The Louvre Pyramide Inversée (Inverted Pyramid) is a skylight constructed in the Carrousel du Louvre, an underground shopping mall in front of the Louvre Museum in France. It may be thought of as a smaller sibling of the more famous Louvre Pyramid proper, yet turned upside down: its upturned base is easily seen from outside.
The inverted pyramid marks the intersection of two main underground walkways beneath the Place du Carrousel and orients visitors towards the museum entrance under the Cour Napoléon. Tensioned against a 30-tonne (33-short-ton), 13.3-metre (44 ft) square steel caisson frame, the inverted pyramidal shape in laminated glass points downward towards the floor. The glass of the pyramid itself is 10 millimetres (0.39 in) thick, while the glass above the pyramid at courtyard (ground) level, which must be able to support the weight of pedestrians, is 30 millimetres (1.2 in) thick. The tip of the pyramid is suspended 1.4 metres (4.6 ft) above floor level. Individual glass panes in the pyramid are connected by stainless-steel crosses 381 millimetres (15.0 in) in length. After dark, the structure is illuminated by a frieze of spotlights.
Directly below the tip of the downwards-pointing glass pyramid, a small stone pyramid (about 1 m, 3.3 ft) is stationed on the floor, as if mirroring the larger structure above: The tips of the two pyramids almost touch.
The Pyramide Inversée was designed by architect I.M. Pei, and installed as part of the Phase II government renovation of the Louvre Museum. It was completed in 1993. In 1995, it was a finalist in the Benedictus Awards, described by the jury as "a remarkable anti-structure ... a symbolic use of technology ... a piece of sculpture. It was meant as an object but it is an object to transmit light."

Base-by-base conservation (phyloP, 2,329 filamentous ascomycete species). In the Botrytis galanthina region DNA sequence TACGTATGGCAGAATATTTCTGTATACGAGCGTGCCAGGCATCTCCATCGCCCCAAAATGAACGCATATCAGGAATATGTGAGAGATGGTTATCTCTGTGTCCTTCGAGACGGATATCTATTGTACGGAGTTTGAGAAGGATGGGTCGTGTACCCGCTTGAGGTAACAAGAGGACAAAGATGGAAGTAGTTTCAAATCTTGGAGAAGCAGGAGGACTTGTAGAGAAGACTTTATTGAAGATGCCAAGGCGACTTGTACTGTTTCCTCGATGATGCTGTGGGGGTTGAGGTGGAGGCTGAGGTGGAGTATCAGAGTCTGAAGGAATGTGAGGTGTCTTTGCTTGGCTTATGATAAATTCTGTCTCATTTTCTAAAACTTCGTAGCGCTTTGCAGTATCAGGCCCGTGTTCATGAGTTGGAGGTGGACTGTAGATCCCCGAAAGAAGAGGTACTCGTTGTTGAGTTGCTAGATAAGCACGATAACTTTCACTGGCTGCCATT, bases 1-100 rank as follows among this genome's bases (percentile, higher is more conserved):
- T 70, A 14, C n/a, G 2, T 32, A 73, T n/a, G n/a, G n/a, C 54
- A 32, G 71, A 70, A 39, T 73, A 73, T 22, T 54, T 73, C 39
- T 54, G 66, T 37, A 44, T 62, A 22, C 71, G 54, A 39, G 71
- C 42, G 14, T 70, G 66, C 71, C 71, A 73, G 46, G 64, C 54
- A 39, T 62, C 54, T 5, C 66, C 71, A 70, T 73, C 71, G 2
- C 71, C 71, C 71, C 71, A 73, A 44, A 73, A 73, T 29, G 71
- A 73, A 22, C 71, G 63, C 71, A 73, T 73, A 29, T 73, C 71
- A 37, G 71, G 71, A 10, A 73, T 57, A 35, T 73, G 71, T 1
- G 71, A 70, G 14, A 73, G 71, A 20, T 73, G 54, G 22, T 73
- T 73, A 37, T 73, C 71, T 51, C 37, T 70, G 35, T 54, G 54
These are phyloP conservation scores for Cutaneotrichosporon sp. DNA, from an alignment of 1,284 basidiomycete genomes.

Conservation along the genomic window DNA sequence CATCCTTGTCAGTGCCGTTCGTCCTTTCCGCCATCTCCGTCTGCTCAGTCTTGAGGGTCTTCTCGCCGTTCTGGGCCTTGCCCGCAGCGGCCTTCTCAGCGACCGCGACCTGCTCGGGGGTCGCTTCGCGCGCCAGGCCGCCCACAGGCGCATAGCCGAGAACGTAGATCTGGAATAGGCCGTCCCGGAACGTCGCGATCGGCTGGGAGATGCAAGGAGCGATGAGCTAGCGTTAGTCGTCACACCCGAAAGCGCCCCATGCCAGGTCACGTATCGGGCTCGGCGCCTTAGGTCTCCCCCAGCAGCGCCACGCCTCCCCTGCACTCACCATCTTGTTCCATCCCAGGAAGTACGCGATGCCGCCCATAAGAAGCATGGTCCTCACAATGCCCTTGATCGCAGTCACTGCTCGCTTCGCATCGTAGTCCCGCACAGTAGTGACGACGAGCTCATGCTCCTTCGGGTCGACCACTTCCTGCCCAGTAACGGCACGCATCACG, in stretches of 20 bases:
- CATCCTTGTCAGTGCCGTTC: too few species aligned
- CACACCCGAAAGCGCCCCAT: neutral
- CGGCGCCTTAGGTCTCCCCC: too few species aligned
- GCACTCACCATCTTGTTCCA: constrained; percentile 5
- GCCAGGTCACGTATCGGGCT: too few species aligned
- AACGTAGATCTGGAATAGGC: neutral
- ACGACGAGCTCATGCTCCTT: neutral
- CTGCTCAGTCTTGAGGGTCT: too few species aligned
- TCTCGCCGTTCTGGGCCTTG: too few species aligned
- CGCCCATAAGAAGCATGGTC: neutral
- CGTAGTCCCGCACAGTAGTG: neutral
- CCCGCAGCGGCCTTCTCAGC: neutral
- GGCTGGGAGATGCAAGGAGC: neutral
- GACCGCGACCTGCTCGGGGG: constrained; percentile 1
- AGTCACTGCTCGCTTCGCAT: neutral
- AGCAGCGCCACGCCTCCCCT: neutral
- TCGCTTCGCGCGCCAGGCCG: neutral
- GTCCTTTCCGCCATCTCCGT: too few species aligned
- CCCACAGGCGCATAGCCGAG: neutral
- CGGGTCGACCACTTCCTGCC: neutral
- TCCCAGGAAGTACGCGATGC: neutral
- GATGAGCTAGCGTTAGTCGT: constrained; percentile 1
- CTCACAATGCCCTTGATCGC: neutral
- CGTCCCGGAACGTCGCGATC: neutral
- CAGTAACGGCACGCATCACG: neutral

In The Da Vinci CodeEdit
The Inverted Pyramid figures prominently on the concluding pages of Dan Brown's international bestseller The Da Vinci Code. The protagonist of his novel, Robert Langdon, reads esoteric symbolism into the two pyramids: The Inverted Pyramid is perceived as a Chalice, a feminine symbol, whereas the stone pyramid below is interpreted as a Blade, a masculine symbol: the whole structure could thus express the union of the sexes. Moreover, Brown's protagonist concludes that the tiny stone pyramid is actually only the apex of a larger pyramid (possibly the same size as the inverted pyramid above), embedded in the floor as a secret chamber. This chamber is implied to enclose the body of Mary Magdalene.
At the climax of the film adaptation, the camera elaborately moves through the entire glass pyramid from above and then descends beneath the floor below to reveal the supposed hidden chamber under the tiny stone pyramid, containing the sarcophagus with the remains of Mary Magdalene.
Other esoteric interpretationsEdit
Brown was not the first writer to offer esoteric interpretations of the Inverted Pyramid. In Raphaël Aurillac's work Le guide du Paris maçonnique the author declares that the Louvre used to be a Masonic temple. To Aurillac, the various glass pyramids constructed in recent decades include Masonic symbolism. Aurillac sees the downward-pointing pyramid as expressing the Rosicrucian motto V.I.T.R.I.O.L. (Visita Interiora Terrae Rectificandoque / Invenies Occultum Lapidem, "Visit the interior of the earth and by rectifying you will find the secret stone"). Another writer on Masonic architecture, Dominique Setzepfandt, sees the two pyramids as suggesting "the compass and square that together form the Seal of Solomon" (quoted in Code Da Vinci: L'enquête by Marie-France Etchegoin and Frédéric Lenoir).
- "Louvre Pyramid". A View On Cities. Retrieved 23 August 2016.
- "The inverted pyramid", p. 177, in The Grand Louvre: History of a Project, under the direction of Dominique Bezombes. Paris: Moniteur, 1994. ISBN 9782281190793.
- "Inverted Pyramid, The Louvre", The Dupont Benedictus Award, AIA/ACSA Council on Architectural Research, 1996. OCLC 34133614.